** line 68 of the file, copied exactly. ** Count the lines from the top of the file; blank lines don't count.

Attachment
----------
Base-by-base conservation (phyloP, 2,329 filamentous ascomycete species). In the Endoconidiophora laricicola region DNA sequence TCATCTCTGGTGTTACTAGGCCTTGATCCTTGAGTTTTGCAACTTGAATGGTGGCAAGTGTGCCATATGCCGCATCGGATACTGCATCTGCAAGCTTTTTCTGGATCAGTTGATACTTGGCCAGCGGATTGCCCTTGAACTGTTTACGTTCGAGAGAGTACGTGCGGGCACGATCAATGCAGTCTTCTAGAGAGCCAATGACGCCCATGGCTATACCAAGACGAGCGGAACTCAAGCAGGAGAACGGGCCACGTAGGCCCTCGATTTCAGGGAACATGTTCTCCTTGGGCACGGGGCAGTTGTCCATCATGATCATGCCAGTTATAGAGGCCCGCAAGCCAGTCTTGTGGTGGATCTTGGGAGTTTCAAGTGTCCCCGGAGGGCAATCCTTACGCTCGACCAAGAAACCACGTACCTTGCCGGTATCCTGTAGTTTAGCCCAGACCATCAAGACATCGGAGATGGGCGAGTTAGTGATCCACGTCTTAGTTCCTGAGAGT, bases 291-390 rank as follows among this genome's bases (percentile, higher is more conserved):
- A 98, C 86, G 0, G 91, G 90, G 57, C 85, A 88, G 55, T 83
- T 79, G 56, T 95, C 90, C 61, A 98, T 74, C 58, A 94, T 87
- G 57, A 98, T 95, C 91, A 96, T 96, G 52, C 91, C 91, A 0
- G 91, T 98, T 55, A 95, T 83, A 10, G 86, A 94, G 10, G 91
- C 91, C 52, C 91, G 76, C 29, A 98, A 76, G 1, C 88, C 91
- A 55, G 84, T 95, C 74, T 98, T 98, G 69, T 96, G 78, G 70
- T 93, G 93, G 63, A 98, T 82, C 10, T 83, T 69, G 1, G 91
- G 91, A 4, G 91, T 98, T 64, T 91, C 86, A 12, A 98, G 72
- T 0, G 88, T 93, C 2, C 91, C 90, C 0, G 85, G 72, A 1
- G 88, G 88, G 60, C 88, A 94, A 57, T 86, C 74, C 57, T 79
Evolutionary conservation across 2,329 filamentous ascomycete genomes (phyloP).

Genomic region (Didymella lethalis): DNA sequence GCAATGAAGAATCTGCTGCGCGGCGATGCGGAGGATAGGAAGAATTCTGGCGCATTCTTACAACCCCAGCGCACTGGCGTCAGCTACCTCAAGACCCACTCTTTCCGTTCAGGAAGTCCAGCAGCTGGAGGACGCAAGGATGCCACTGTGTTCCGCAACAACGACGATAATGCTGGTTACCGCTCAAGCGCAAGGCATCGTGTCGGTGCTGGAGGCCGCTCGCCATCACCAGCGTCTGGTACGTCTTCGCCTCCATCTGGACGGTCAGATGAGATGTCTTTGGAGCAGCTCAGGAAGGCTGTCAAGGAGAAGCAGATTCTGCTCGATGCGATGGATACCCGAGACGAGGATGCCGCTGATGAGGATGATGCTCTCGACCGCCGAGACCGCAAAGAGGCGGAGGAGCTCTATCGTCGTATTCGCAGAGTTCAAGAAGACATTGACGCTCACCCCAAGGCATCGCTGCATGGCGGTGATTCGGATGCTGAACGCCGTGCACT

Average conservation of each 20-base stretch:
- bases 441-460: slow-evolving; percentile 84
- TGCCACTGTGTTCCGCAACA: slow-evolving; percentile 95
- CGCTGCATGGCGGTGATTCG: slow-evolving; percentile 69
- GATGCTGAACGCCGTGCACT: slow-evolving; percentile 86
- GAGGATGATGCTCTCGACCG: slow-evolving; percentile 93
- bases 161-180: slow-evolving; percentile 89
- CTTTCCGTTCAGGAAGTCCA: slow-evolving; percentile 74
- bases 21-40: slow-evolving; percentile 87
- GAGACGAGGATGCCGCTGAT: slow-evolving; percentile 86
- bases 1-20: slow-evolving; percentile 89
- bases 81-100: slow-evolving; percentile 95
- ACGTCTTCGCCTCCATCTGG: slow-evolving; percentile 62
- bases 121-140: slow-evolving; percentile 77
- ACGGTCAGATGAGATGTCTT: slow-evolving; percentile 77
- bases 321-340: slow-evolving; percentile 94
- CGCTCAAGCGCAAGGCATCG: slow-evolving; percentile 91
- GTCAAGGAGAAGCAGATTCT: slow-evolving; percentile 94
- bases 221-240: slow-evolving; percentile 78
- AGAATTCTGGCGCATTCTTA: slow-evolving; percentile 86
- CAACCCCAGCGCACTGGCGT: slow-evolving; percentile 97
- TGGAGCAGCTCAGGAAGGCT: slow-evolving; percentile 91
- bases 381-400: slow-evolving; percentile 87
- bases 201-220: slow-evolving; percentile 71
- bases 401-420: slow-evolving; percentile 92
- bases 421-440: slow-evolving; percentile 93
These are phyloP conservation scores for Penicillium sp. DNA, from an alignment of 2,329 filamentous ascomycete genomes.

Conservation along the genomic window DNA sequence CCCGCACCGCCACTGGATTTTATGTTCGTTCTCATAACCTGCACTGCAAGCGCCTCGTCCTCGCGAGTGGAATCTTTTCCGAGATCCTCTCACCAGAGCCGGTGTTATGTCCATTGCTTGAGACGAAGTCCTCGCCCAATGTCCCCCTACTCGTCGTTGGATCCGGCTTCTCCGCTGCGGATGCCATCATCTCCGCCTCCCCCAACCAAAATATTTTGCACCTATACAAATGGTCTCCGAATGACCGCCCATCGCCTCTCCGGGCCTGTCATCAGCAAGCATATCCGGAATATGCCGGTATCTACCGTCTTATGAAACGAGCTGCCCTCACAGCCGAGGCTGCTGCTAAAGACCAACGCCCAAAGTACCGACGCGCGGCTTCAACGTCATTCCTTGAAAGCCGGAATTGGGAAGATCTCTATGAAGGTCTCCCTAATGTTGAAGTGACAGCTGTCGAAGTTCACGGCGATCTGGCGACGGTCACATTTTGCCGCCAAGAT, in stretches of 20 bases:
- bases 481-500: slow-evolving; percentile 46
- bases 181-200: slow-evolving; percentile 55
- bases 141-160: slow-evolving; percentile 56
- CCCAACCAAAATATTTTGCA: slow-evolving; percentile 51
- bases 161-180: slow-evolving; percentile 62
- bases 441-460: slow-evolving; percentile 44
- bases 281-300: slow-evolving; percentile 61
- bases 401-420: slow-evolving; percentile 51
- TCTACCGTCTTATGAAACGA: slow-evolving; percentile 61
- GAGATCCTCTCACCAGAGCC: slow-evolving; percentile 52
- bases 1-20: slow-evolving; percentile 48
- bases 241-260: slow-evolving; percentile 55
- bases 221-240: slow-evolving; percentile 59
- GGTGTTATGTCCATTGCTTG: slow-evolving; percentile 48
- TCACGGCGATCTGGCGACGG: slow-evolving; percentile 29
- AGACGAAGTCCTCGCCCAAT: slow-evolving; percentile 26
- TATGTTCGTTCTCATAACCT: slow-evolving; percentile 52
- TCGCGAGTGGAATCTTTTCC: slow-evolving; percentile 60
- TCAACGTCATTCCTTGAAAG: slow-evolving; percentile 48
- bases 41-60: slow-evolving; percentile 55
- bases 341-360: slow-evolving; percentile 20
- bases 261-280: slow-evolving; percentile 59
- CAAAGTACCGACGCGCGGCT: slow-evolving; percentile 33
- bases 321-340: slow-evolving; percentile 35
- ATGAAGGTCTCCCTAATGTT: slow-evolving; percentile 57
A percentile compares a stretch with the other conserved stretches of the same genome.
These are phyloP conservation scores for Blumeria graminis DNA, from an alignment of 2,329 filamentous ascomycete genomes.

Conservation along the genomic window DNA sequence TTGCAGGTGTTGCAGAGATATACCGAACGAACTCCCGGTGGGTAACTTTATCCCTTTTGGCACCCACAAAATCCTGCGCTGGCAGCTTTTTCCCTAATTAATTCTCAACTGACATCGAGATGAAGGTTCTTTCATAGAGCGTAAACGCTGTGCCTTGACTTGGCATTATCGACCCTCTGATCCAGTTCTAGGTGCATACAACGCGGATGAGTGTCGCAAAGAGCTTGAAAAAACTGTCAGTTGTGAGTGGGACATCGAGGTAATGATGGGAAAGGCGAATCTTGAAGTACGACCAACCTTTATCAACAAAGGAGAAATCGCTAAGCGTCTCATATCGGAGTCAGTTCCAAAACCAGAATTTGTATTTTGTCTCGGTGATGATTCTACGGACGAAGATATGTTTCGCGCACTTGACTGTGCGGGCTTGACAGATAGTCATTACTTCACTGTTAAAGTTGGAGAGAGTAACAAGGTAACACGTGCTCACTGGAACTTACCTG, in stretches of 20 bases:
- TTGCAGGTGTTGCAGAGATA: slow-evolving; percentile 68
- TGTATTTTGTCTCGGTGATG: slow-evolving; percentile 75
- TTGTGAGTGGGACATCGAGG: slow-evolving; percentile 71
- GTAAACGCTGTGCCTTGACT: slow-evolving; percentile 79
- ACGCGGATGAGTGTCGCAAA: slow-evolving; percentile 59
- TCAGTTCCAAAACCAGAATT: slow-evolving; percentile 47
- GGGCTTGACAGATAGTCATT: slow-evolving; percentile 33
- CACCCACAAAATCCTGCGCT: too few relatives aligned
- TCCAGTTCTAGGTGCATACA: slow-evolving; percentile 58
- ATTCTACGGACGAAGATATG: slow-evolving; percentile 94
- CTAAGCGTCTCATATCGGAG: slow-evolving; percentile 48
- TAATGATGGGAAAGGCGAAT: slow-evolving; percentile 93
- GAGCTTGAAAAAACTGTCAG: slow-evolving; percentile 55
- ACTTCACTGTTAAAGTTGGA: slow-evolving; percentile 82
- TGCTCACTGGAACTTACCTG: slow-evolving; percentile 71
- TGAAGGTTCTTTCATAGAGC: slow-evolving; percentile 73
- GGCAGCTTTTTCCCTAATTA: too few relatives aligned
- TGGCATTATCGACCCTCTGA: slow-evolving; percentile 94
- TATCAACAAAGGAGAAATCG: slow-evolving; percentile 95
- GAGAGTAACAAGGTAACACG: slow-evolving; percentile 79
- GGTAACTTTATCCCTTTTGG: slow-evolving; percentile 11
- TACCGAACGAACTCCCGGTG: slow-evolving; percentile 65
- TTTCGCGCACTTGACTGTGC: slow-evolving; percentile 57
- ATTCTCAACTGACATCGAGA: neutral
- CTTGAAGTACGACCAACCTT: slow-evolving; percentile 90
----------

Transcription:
These are phyloP conservation scores for Blumeria graminis DNA, from an alignment of 2,329 filamentous ascomycete genomes.